As we are analyzing pay dividends for GWC. As mentioned in the Corporate Governance Code as enacted by the Qatar Financial Market Authority (QFMA). The company is required to have a well-defined Dividend policy. So, in the last general shareholder meeting, the company decided to pay in Constant Pay-out Ratio, which means paying out the same percentage of earnings as dividend each year. In addition to low regular dividend plus extra, it requires a firm to pay some minimum amount of dividend each year and then to pay an extra dividend when the firm’s performance is above normal. The dividends policy of GWC maintains a minimum of 5% share capital divided payment for each financial year. (i.e. QR 0.50 per share owned). In all cases the company shall maintain a 75% payout ratio for each financial year and where the payout ratio is less than 5% share capital, the option of 5% share divided must take precedent and be applied. As we can see from the table, GWC has recently started to pay dividends to its stockholders through a special cash dividend in 2011, in which it paid 40% of its net income. However, in the previous years there were no dividends paid. In 2012, GWC paid 73% of its net income, which help the company to apply their policy and in turn pay dividends.

Most investors look for a company that has a dividend ratio of between 40-60 percent. With this breakdown, shareholders earn a profit while still allowing the company to roll over the money to increase internal growth. Companies that have a higher payout ratio are investing less money into the company for growth. GWC is a Major Qatari Corporate. In GWC it is necessary to use dividend policy as a signal because it is important to disclose the dividend policy as for an investor, the dividend policy is an indicator for financial health. Based on the historical data and performance management meet after each year to discuss and to take decisions, the firm will forecast its future financing needs and preserving flexibility of this firm. GWS doesn’t have bond in their capital structure. GWC is always good comparing to the market and other firms in the sector in terms of dividend policy.

Historical Dividends of GWC 2008 2009 2010 2011 2012 2013
Market capitalization 338,500,000 432,500,000 517,000,000 1,434,756,085.20
Capital gain on stock (797,000,000) 94,000,000 84,500,000 615,121,945.92 1,601,219,498.40
Share 25,000,000 25,000,000 25,000,000 39,634,146.00 39,634,146.00 n.a
Dividend Paid 0.00 0.00 0.00 25,000,000 59,451,213 n.a
Return in stock (797,000,000) 94,000,000 84,500,000 640,121,945.92 1,660,670,711.40 n.a
Dividend Yield (%) 0.00% 0.00% 0.00% 3.05% 4.14% n.a
Dividend Payout (%) 0.00% 0.00% 0.00% 40.50% 73.50% n.a


11. GWC Dividend Policy: a Framework

a.    Affordable Dividends

In order to determine the amount GWC could have paid out in dividends we have computed the average Free Cash Flow to Equity (FCFE) over the last 5-years and compared it to the dividends by the company. FCFE is what’s left over after the firm has met its financial needs. To calculate FCFE we used the below formula:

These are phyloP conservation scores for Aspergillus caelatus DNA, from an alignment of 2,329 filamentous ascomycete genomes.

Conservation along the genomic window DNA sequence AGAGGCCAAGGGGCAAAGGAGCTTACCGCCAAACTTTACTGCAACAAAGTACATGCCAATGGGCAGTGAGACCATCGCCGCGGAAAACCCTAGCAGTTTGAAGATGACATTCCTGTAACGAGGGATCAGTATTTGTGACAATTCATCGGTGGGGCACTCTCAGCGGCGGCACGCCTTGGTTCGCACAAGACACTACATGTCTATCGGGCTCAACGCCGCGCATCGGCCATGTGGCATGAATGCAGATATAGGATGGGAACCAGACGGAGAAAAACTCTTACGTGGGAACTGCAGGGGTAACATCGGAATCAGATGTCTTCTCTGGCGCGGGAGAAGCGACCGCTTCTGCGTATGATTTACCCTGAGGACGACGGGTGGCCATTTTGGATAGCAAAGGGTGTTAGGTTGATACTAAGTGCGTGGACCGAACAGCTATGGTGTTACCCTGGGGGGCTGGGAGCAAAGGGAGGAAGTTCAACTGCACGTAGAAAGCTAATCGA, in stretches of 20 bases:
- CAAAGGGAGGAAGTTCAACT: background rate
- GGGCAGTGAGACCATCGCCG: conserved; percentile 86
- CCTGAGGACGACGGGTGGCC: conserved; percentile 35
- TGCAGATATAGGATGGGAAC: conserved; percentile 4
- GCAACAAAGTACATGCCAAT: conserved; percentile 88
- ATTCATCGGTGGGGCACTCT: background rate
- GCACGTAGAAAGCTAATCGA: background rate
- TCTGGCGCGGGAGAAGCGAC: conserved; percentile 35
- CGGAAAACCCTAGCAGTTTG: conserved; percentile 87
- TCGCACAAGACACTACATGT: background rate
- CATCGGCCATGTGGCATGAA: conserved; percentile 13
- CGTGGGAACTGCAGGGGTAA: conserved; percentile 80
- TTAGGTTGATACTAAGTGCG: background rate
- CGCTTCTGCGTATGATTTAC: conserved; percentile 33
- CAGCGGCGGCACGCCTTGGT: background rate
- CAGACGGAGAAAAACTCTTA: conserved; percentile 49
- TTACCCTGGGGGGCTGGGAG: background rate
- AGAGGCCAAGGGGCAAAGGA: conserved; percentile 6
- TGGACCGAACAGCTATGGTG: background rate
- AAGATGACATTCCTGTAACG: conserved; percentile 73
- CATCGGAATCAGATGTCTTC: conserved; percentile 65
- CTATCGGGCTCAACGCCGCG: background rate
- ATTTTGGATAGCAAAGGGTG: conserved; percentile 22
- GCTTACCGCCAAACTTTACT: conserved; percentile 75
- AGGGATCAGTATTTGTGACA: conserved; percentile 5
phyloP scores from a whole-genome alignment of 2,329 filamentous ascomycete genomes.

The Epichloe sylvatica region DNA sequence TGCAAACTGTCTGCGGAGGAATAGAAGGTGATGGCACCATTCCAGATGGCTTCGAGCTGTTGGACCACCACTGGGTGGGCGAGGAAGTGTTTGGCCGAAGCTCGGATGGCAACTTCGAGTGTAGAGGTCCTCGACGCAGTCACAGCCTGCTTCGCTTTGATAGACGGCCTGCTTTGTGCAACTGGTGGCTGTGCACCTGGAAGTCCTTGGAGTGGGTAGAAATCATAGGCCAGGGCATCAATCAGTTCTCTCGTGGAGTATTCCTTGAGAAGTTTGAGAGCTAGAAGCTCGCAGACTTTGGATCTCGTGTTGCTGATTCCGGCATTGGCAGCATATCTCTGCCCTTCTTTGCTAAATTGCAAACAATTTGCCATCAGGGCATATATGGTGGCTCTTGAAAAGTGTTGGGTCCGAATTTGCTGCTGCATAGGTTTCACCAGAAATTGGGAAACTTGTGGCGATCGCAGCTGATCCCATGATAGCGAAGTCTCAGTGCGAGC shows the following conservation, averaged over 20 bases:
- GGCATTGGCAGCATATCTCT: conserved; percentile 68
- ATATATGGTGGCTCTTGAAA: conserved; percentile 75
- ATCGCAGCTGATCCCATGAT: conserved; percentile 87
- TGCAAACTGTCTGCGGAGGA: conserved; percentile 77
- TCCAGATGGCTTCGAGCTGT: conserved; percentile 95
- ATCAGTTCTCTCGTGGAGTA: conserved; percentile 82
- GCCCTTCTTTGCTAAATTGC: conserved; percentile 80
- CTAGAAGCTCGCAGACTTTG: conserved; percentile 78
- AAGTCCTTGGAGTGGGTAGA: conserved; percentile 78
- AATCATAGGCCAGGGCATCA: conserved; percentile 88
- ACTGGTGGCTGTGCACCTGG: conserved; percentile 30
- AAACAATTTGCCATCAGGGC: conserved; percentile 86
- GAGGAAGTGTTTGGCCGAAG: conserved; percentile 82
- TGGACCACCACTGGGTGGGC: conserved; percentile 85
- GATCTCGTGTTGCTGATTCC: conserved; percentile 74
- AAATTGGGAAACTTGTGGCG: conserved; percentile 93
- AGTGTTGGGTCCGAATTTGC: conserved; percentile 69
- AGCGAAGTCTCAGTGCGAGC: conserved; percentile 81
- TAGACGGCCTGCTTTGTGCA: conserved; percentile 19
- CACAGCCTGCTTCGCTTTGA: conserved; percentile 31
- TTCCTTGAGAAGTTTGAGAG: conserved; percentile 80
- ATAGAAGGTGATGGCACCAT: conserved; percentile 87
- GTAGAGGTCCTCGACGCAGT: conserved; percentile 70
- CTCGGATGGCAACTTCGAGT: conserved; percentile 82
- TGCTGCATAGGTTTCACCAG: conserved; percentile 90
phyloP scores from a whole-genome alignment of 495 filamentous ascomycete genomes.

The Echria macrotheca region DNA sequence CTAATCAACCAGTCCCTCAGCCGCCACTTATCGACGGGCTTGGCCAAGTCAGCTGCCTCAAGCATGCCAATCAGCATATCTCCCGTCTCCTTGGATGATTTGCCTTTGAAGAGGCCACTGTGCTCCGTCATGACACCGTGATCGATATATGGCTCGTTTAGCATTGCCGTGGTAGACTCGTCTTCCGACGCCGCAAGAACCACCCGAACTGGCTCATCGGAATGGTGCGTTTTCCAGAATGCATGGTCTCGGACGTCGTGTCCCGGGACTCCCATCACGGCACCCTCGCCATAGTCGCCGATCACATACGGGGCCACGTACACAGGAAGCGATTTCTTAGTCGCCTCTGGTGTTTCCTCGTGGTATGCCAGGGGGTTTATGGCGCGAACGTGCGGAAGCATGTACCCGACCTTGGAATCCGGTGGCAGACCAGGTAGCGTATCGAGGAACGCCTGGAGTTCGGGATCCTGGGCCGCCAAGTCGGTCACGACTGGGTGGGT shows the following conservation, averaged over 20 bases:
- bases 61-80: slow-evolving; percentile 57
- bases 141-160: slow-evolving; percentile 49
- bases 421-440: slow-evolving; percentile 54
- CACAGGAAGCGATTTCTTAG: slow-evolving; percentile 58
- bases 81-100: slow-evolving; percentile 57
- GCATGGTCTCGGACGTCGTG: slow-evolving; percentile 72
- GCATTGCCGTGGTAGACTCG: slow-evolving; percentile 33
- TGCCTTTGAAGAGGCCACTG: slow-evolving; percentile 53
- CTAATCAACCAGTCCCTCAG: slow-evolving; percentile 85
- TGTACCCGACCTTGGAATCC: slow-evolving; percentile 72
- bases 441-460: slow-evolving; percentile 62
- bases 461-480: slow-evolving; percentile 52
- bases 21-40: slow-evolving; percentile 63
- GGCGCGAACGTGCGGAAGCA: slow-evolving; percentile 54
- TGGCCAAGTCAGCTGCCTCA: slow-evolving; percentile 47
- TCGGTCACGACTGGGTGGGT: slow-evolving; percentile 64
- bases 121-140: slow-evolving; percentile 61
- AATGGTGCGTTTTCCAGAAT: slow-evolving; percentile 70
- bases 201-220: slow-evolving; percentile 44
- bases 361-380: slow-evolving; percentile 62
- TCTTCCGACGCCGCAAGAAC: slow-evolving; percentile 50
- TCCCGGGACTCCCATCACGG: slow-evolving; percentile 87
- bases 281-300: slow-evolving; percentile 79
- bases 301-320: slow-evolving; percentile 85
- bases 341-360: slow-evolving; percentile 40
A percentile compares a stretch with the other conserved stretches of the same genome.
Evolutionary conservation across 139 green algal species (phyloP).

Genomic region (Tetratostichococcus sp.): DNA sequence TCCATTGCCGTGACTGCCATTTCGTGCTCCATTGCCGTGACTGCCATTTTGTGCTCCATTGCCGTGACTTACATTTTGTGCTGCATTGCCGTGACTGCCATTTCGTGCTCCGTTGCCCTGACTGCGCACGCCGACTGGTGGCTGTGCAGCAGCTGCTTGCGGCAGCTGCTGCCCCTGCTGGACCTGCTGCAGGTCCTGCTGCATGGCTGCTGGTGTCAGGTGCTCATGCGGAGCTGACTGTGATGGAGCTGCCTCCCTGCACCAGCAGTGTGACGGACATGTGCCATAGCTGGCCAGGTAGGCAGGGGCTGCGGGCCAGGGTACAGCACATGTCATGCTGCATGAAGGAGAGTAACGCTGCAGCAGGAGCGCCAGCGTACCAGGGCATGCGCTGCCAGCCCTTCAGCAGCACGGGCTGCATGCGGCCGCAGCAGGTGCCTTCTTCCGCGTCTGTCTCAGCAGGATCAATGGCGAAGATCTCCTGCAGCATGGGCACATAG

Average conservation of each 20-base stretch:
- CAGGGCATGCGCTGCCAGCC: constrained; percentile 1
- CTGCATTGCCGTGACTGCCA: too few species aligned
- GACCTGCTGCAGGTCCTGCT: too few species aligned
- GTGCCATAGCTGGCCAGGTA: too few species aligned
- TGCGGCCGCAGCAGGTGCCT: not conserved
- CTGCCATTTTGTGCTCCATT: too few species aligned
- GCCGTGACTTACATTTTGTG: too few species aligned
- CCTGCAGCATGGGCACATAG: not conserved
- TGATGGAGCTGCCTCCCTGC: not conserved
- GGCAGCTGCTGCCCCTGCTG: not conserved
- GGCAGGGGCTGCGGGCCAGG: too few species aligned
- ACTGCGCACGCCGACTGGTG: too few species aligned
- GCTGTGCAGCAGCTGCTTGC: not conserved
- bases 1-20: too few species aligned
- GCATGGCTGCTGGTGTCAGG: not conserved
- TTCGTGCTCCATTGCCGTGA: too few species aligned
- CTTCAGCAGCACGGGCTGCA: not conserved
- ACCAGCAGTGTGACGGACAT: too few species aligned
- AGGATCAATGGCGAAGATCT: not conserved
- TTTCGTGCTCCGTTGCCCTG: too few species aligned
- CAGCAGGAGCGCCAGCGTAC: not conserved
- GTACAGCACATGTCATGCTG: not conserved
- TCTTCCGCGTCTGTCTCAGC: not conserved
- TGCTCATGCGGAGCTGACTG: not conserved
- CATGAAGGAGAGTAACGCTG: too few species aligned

As shown in the table below, we can see that from 2009 to 2011, FCFE was low or negative, which implied that a firm is in the early stage of a growth spurt. The reasons behind the negative or low FCFE are they had a relatively high debt load, high capital expenditures, large increases in working capital and low net income. As a result, GWC must issue new equity to raise cash. In 2012, Positive FCFE indicates that GWC can be paid out to equity holders as a dividend or repurchased stock without negatively affecting the firm’s operations or growth opportunities. So, in 2012 GWC started to apply their new dividend policy.

  2008 2009 2010 2011 2012
NWC 50,196,017.0 84,511,996.0 76,636,122.0 122,637,889.0 161,636,541.0
FCFE 775,732 47,887,001 -23,811,808 75,347,230
Average FCFE 25,049,539
Average Dividends & Stock buyback 21,112,803
Difference 3,936,736


Historical Dividends of GWC 2008 2009 2010 2011 2012 2013
Dividend Yield (%) 0.00% 0.00% 0.00% 3.05% 4.14% n.a
Dividend Payout (%) 0.00% 0.00% 0.00% 40.50% 73.50% n.a

b.    Management Trust and Changing Dividend Policy

In the management trust and changing dividend policy we will go through a second step in our analysis, we analyzed the past ROE and ROC to judge if firms that paid out less than they could offered created value for their shareholders. As it shows below we used two models to calculate the Cost of Equity for the management trust and changing dividend policy. The first Model is Cost of Equity using “CAPM model” and the second Module using “Dividend Discount Model”. ROC has been calculated using the below formula:

Return on capital essentially is the same formula as return on equity, but with the addition to using the value of ownership interests in a company, also includes the total value of debts owed by the company in the form of loans and bonds.

Both measures ROE and ROC are well known and trusted benchmarks used by investors and institutions to decide between competing investment options. All other things being equal, most seasoned investors would choose to invest in a company with a higher ROE and ROC.

In the case of GWC we can see from ROE and ROC that the company has been justified its policy of not paying dividends by the negative ROE and ROC in 2008, and this is because the company is recently established. After that from 2009 to 2012, GWC has recorded a positive ROE and ROC, which suggests that they should start to pay dividend, which they already did starting from 2011.